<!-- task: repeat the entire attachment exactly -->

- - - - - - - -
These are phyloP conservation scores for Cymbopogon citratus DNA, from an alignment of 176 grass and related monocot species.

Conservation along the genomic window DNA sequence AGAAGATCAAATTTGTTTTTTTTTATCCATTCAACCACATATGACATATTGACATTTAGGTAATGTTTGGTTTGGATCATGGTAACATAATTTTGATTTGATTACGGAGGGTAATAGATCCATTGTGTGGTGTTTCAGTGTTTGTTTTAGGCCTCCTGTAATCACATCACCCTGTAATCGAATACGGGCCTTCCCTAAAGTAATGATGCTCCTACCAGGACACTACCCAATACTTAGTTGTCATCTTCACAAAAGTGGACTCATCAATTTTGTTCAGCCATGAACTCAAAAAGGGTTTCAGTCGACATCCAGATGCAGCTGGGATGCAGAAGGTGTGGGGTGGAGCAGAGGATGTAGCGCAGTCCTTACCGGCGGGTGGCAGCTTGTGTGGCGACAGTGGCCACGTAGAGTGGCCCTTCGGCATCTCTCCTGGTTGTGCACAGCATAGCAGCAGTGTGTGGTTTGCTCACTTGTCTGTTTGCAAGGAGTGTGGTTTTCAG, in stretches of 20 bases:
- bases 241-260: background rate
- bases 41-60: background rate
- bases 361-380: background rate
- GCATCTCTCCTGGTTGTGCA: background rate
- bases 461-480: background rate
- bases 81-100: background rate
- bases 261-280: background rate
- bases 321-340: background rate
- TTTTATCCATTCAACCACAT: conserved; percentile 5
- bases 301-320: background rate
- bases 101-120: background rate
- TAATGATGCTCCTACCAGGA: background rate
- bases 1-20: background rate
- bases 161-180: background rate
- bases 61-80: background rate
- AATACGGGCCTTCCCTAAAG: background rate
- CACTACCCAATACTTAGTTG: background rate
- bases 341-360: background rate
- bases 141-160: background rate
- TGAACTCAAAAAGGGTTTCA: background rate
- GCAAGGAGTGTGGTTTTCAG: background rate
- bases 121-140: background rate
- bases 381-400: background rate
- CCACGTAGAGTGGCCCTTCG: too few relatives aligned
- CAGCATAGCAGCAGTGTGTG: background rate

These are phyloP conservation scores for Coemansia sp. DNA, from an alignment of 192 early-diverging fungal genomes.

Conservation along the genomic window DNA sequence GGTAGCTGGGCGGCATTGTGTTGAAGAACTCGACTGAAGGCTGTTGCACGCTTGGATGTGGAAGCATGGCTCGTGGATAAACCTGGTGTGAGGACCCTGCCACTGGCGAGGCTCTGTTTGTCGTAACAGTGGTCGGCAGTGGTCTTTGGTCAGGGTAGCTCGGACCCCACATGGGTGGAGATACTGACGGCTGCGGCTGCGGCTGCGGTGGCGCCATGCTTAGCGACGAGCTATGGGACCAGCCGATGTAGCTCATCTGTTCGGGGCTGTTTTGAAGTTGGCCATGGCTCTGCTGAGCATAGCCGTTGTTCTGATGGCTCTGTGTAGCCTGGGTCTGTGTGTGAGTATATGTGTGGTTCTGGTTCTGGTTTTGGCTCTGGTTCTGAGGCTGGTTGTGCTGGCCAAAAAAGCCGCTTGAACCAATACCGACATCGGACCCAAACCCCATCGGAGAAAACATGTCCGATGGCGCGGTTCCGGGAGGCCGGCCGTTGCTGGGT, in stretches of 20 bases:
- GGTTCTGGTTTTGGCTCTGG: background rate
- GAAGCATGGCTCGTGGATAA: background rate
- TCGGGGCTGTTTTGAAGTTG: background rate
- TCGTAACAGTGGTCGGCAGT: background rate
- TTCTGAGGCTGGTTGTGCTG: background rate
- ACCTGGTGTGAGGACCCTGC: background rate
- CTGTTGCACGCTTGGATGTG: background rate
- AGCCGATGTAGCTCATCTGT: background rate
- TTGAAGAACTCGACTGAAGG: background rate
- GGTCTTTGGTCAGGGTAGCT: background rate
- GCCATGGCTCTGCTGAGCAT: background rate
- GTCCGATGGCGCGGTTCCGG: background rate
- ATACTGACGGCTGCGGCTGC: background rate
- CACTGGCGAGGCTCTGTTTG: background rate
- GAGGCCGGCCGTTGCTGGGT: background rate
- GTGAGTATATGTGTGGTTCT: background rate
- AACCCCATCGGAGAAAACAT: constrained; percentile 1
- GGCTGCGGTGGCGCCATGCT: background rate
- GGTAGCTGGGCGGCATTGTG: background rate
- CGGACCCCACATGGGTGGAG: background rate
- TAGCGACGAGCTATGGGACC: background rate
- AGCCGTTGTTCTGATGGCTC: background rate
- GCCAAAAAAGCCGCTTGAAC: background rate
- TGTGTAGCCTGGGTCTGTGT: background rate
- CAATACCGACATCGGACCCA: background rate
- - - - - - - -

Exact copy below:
These are phyloP conservation scores for Cymbopogon citratus DNA, from an alignment of 176 grass and related monocot species.

Conservation along the genomic window DNA sequence AGAAGATCAAATTTGTTTTTTTTTATCCATTCAACCACATATGACATATTGACATTTAGGTAATGTTTGGTTTGGATCATGGTAACATAATTTTGATTTGATTACGGAGGGTAATAGATCCATTGTGTGGTGTTTCAGTGTTTGTTTTAGGCCTCCTGTAATCACATCACCCTGTAATCGAATACGGGCCTTCCCTAAAGTAATGATGCTCCTACCAGGACACTACCCAATACTTAGTTGTCATCTTCACAAAAGTGGACTCATCAATTTTGTTCAGCCATGAACTCAAAAAGGGTTTCAGTCGACATCCAGATGCAGCTGGGATGCAGAAGGTGTGGGGTGGAGCAGAGGATGTAGCGCAGTCCTTACCGGCGGGTGGCAGCTTGTGTGGCGACAGTGGCCACGTAGAGTGGCCCTTCGGCATCTCTCCTGGTTGTGCACAGCATAGCAGCAGTGTGTGGTTTGCTCACTTGTCTGTTTGCAAGGAGTGTGGTTTTCAG, in stretches of 20 bases:
- bases 241-260: background rate
- bases 41-60: background rate
- bases 361-380: background rate
- GCATCTCTCCTGGTTGTGCA: background rate
- bases 461-480: background rate
- bases 81-100: background rate
- bases 261-280: background rate
- bases 321-340: background rate
- TTTTATCCATTCAACCACAT: conserved; percentile 5
- bases 301-320: background rate
- bases 101-120: background rate
- TAATGATGCTCCTACCAGGA: background rate
- bases 1-20: background rate
- bases 161-180: background rate
- bases 61-80: background rate
- AATACGGGCCTTCCCTAAAG: background rate
- CACTACCCAATACTTAGTTG: background rate
- bases 341-360: background rate
- bases 141-160: background rate
- TGAACTCAAAAAGGGTTTCA: background rate
- GCAAGGAGTGTGGTTTTCAG: background rate
- bases 121-140: background rate
- bases 381-400: background rate
- CCACGTAGAGTGGCCCTTCG: too few relatives aligned
- CAGCATAGCAGCAGTGTGTG: background rate

These are phyloP conservation scores for Coemansia sp. DNA, from an alignment of 192 early-diverging fungal genomes.

Conservation along the genomic window DNA sequence GGTAGCTGGGCGGCATTGTGTTGAAGAACTCGACTGAAGGCTGTTGCACGCTTGGATGTGGAAGCATGGCTCGTGGATAAACCTGGTGTGAGGACCCTGCCACTGGCGAGGCTCTGTTTGTCGTAACAGTGGTCGGCAGTGGTCTTTGGTCAGGGTAGCTCGGACCCCACATGGGTGGAGATACTGACGGCTGCGGCTGCGGCTGCGGTGGCGCCATGCTTAGCGACGAGCTATGGGACCAGCCGATGTAGCTCATCTGTTCGGGGCTGTTTTGAAGTTGGCCATGGCTCTGCTGAGCATAGCCGTTGTTCTGATGGCTCTGTGTAGCCTGGGTCTGTGTGTGAGTATATGTGTGGTTCTGGTTCTGGTTTTGGCTCTGGTTCTGAGGCTGGTTGTGCTGGCCAAAAAAGCCGCTTGAACCAATACCGACATCGGACCCAAACCCCATCGGAGAAAACATGTCCGATGGCGCGGTTCCGGGAGGCCGGCCGTTGCTGGGT, in stretches of 20 bases:
- GGTTCTGGTTTTGGCTCTGG: background rate
- GAAGCATGGCTCGTGGATAA: background rate
- TCGGGGCTGTTTTGAAGTTG: background rate
- TCGTAACAGTGGTCGGCAGT: background rate
- TTCTGAGGCTGGTTGTGCTG: background rate
- ACCTGGTGTGAGGACCCTGC: background rate
- CTGTTGCACGCTTGGATGTG: background rate
- AGCCGATGTAGCTCATCTGT: background rate
- TTGAAGAACTCGACTGAAGG: background rate
- GGTCTTTGGTCAGGGTAGCT: background rate
- GCCATGGCTCTGCTGAGCAT: background rate
- GTCCGATGGCGCGGTTCCGG: background rate
- ATACTGACGGCTGCGGCTGC: background rate
- CACTGGCGAGGCTCTGTTTG: background rate
- GAGGCCGGCCGTTGCTGGGT: background rate
- GTGAGTATATGTGTGGTTCT: background rate
- AACCCCATCGGAGAAAACAT: constrained; percentile 1
- GGCTGCGGTGGCGCCATGCT: background rate
- GGTAGCTGGGCGGCATTGTG: background rate
- CGGACCCCACATGGGTGGAG: background rate
- TAGCGACGAGCTATGGGACC: background rate
- AGCCGTTGTTCTGATGGCTC: background rate
- GCCAAAAAAGCCGCTTGAAC: background rate
- TGTGTAGCCTGGGTCTGTGT: background rate
- CAATACCGACATCGGACCCA: background rate